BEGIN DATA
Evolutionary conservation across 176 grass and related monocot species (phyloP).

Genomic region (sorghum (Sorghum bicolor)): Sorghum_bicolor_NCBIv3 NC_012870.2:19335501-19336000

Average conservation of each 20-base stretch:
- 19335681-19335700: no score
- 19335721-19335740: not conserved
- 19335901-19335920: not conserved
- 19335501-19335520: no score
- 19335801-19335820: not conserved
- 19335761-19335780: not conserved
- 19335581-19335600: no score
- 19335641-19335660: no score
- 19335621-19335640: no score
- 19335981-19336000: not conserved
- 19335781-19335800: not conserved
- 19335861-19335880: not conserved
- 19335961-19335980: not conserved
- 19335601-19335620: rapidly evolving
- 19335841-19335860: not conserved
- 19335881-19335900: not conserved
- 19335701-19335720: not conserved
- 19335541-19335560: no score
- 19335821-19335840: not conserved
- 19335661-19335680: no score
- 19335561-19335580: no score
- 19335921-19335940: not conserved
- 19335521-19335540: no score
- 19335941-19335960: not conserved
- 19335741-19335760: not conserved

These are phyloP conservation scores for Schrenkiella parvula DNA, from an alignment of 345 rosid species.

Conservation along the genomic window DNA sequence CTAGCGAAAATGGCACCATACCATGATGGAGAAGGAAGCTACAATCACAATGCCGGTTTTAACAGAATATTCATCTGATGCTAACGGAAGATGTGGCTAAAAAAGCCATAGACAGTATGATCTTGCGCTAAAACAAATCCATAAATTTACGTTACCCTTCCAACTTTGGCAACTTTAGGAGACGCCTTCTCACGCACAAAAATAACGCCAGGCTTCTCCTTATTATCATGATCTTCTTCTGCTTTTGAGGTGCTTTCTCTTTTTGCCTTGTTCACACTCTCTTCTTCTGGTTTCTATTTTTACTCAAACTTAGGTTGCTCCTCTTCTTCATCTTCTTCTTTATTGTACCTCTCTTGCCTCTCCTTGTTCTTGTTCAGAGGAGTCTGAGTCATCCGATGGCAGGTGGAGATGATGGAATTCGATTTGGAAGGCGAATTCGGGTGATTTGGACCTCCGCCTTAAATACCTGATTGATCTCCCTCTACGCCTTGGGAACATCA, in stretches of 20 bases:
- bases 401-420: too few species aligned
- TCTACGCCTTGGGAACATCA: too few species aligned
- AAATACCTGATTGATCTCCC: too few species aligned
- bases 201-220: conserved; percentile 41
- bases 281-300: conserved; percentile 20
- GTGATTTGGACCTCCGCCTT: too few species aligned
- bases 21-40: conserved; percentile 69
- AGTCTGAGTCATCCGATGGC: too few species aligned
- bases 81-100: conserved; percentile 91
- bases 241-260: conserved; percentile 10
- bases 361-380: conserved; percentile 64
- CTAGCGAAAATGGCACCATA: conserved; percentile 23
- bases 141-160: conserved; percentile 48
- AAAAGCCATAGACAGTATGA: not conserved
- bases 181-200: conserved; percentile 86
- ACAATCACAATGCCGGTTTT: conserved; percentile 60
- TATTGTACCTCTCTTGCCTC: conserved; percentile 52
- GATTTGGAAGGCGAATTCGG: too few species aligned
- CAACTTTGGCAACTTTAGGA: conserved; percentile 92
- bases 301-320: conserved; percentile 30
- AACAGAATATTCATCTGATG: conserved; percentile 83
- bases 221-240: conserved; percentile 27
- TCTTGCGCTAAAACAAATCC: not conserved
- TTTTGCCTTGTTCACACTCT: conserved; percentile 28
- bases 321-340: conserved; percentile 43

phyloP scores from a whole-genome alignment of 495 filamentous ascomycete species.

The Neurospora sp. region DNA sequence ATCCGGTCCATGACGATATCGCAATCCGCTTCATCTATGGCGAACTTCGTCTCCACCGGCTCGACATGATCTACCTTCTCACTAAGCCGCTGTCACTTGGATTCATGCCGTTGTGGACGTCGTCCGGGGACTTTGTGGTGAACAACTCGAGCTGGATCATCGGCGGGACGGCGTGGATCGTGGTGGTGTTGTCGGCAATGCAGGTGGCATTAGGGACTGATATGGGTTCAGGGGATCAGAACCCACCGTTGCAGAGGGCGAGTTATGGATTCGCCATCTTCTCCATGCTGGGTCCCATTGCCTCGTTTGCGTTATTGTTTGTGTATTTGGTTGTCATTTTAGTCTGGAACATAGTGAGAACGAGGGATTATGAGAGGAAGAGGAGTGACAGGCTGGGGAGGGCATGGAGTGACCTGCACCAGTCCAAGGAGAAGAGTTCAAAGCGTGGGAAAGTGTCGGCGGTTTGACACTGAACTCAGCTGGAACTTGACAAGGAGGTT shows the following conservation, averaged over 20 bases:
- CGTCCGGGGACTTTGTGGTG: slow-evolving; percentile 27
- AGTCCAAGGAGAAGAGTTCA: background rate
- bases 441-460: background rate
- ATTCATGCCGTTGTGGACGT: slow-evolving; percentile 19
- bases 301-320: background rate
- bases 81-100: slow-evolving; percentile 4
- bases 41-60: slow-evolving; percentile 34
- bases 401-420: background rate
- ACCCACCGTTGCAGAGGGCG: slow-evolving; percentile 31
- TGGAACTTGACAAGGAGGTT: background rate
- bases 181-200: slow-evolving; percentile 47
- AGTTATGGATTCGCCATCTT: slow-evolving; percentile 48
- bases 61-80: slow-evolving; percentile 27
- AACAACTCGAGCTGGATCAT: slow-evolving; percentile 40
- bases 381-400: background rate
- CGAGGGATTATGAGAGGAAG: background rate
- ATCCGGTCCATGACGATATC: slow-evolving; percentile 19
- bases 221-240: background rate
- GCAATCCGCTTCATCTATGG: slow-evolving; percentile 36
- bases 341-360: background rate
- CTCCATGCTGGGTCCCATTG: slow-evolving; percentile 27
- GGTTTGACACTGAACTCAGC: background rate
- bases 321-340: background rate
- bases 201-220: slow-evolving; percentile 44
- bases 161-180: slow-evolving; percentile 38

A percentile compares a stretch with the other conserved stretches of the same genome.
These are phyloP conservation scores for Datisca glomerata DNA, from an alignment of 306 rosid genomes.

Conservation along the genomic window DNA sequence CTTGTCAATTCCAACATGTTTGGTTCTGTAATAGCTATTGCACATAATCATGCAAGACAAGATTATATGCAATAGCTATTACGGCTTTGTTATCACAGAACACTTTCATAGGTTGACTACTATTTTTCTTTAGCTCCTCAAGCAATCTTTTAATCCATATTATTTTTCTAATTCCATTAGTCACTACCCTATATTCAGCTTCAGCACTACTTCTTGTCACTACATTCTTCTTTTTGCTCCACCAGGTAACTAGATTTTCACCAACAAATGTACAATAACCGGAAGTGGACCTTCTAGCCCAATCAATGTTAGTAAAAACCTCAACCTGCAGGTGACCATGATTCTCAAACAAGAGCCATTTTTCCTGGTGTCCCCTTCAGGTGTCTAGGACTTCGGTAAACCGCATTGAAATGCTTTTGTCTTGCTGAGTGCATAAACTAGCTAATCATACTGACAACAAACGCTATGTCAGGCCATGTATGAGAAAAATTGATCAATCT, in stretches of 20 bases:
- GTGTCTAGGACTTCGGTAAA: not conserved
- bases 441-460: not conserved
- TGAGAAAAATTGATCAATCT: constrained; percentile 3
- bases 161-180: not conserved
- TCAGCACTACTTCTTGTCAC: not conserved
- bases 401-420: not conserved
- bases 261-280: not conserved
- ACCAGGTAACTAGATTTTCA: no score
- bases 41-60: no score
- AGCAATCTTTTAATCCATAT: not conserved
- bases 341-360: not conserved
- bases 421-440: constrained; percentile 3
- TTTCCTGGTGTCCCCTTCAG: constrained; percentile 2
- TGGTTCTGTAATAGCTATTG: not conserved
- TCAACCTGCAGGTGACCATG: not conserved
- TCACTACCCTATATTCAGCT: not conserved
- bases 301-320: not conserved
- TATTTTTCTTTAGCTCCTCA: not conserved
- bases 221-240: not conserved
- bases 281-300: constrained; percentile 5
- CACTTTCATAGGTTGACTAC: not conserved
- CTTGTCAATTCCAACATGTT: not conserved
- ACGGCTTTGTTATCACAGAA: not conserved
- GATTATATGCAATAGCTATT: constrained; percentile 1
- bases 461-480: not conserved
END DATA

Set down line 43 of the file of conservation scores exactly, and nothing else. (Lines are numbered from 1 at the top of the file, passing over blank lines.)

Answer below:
- bases 141-160: conserved; percentile 48